One of the companies he relied on for drying services was equipped with eight vacuum dry kilns – albeit older models. Customers whose lumber had been dried with the vacuum lumber drying technology praised the quality of the lumber and requested that their orders continue to be dried with the same process as opposed to conventional lumber kilns. While working there, Vasile also had an opportunity to meet Jim Parker, owner and president of Vacutherm, the Vermont-based maker of vacuum lumber drying technology, who visited the region on a sales trip.

                Vacutherm has been a leader in vacuum lumber drying technology since 1980. The family-owned company’s vacuum kilns are designed to dry lumber and wood components that require the highest quality in color, flatness, and stability. The VacuPress vacuum dry kiln is easy to use, requires very little training, and is suitable for operations drying anywhere from 8,400-9,500 board feet per cycle, totaling up to 1.2 million board feet annually.

                Vacutherm kilns utilize vacuum technology because water boils (evaporates) at a much lower temperature in vacuum, and as a result, wood is dried at a lower temperature in a less invasive manner, preserving much better the physical qualities of the wood.  By drying at a low temperature, the drying time can be accelerated without harming the wood. Drying lumber faster increases throughput, inventory turnover and cash flow. At the same time, vacuum kiln drying produces excellent color in the wood and reduces degrade - increasing lumber value and yield.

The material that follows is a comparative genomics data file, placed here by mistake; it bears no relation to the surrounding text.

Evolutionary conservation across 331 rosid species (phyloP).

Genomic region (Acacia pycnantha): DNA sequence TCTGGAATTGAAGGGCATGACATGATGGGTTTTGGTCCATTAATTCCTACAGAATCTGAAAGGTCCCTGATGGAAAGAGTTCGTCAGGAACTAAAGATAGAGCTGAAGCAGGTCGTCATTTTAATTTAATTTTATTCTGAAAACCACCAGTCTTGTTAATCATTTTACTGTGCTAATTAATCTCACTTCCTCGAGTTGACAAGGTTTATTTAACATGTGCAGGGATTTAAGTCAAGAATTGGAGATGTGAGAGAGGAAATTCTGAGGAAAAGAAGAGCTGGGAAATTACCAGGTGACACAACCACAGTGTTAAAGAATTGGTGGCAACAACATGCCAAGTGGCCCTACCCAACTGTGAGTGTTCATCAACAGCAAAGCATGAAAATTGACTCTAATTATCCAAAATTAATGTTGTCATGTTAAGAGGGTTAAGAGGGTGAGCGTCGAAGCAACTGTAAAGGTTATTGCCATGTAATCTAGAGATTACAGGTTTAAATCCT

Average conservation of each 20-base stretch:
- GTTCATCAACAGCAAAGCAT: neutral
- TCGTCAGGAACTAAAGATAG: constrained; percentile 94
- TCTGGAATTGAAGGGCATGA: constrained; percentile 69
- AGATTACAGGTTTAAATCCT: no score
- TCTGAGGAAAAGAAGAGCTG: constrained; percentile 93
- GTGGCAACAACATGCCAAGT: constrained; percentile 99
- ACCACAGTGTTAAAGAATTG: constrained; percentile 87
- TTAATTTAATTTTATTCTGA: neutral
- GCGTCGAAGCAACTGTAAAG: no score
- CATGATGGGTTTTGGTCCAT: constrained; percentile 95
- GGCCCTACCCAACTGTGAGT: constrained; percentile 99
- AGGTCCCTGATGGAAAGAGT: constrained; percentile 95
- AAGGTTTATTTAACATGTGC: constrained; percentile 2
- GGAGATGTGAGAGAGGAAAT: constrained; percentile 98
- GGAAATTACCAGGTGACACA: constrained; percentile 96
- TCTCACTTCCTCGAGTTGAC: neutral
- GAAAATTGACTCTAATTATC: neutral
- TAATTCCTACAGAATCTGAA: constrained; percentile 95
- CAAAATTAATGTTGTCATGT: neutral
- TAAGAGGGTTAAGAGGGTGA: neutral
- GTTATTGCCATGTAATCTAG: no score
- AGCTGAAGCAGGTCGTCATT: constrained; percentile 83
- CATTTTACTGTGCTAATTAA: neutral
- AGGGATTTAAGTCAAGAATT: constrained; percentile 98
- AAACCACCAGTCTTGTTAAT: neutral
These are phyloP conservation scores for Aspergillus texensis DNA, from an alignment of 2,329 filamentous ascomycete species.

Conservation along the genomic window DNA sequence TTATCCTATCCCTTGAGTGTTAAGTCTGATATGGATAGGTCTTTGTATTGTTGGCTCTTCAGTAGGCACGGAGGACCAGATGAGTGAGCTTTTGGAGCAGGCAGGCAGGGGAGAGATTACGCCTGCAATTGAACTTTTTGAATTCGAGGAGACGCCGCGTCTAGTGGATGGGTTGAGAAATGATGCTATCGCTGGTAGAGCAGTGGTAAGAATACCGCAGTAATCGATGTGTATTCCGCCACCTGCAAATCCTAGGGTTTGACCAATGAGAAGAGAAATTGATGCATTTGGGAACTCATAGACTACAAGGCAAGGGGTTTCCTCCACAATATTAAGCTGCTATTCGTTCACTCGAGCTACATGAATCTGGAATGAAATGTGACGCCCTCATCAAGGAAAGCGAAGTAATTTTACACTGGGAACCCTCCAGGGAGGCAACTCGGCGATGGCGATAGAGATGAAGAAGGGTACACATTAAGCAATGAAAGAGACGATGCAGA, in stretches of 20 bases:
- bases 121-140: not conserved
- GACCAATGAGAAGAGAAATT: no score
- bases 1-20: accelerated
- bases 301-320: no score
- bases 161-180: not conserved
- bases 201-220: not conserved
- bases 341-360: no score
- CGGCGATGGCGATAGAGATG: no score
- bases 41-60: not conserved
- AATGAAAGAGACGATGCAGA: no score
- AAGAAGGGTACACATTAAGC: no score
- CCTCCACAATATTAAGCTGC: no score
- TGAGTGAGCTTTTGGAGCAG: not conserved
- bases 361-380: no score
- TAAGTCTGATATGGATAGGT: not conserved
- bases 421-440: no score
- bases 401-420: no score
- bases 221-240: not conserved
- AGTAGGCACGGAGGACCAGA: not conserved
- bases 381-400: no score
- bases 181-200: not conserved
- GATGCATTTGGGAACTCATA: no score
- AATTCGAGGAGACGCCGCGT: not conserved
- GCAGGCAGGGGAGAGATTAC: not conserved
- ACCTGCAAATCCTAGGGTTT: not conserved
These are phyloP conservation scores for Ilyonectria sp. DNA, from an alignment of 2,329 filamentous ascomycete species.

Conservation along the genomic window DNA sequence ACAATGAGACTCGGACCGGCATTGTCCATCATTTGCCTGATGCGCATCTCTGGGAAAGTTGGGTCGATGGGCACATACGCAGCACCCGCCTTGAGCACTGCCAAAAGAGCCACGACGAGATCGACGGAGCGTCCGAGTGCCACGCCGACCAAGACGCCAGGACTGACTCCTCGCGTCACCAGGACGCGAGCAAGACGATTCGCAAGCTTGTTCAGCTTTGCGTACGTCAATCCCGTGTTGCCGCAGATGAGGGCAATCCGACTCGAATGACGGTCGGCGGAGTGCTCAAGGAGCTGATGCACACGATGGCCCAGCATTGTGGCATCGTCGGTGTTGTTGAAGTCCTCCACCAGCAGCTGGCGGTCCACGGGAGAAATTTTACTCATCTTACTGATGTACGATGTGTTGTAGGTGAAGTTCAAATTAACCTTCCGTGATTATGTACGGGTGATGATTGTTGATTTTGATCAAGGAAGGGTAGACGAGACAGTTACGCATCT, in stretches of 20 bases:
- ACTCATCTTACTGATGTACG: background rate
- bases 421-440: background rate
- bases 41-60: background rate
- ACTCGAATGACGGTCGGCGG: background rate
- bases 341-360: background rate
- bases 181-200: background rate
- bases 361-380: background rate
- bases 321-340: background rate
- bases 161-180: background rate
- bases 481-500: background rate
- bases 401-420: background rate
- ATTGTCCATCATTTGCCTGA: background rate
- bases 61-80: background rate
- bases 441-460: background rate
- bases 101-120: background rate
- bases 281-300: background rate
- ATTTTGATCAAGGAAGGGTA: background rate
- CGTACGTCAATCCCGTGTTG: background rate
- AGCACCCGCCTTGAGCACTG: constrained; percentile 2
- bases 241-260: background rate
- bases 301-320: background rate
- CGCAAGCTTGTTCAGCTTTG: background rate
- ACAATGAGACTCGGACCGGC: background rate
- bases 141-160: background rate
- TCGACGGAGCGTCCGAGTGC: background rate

In 2010, because of the downturn of the economy, Vasile was laid off. His export customers wanted to continue to do business with him, and he launched his own export business, DIM X Port LLC, which he still operates.

                Vasile and Firman met through some mutual friends in 2013. They were discussing various business opportunities and what type of business would be a good fit for the region. Someone asked Vasile, and he launched into a description and analysis of the region’s hardwood lumber industry and the feasibility of starting lumber drying operations using the vacuum kiln technology – although there is abundant hardwood lumber capacity in the region, there is not enough lumber drying capacity, he suggested. After about 30 minutes, Firman already was convinced of what Vasile was saying, and he tapped the Romanian on the shoulder and told him to stop: he was ready to consider going into business with him.